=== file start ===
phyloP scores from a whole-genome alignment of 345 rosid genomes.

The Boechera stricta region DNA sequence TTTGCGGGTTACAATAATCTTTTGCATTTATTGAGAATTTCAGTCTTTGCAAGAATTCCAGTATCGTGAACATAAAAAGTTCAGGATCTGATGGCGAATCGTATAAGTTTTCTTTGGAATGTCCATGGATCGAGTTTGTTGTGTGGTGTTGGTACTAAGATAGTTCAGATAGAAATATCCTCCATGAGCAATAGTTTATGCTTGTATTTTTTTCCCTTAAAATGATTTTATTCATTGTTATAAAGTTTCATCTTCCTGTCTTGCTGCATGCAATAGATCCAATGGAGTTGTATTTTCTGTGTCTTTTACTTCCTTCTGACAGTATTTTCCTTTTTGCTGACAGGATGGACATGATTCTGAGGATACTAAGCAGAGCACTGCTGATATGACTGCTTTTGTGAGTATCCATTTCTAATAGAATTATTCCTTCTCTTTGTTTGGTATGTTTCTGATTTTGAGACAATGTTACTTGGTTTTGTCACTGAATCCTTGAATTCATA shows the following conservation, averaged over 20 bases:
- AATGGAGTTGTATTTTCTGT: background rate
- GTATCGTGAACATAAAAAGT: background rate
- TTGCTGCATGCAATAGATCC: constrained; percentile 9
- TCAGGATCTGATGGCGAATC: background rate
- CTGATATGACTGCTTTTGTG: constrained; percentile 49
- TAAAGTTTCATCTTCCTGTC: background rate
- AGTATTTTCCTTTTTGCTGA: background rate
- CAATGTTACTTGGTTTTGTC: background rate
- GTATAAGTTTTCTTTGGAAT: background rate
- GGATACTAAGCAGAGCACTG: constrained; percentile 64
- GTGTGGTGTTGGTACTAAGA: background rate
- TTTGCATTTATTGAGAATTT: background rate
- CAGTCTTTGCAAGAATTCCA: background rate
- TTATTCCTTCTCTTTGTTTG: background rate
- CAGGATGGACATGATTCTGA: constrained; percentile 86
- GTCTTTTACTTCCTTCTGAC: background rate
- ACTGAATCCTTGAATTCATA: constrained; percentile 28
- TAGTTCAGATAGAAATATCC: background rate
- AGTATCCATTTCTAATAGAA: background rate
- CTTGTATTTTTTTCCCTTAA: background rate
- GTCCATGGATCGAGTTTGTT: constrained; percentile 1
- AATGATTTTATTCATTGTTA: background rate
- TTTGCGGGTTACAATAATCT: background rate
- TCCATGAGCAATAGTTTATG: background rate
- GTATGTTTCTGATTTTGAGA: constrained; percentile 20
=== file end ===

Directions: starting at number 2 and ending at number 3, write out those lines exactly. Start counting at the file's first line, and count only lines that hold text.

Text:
The Boechera stricta region DNA sequence TTTGCGGGTTACAATAATCTTTTGCATTTATTGAGAATTTCAGTCTTTGCAAGAATTCCAGTATCGTGAACATAAAAAGTTCAGGATCTGATGGCGAATCGTATAAGTTTTCTTTGGAATGTCCATGGATCGAGTTTGTTGTGTGGTGTTGGTACTAAGATAGTTCAGATAGAAATATCCTCCATGAGCAATAGTTTATGCTTGTATTTTTTTCCCTTAAAATGATTTTATTCATTGTTATAAAGTTTCATCTTCCTGTCTTGCTGCATGCAATAGATCCAATGGAGTTGTATTTTCTGTGTCTTTTACTTCCTTCTGACAGTATTTTCCTTTTTGCTGACAGGATGGACATGATTCTGAGGATACTAAGCAGAGCACTGCTGATATGACTGCTTTTGTGAGTATCCATTTCTAATAGAATTATTCCTTCTCTTTGTTTGGTATGTTTCTGATTTTGAGACAATGTTACTTGGTTTTGTCACTGAATCCTTGAATTCATA shows the following conservation, averaged over 20 bases:
- AATGGAGTTGTATTTTCTGT: background rate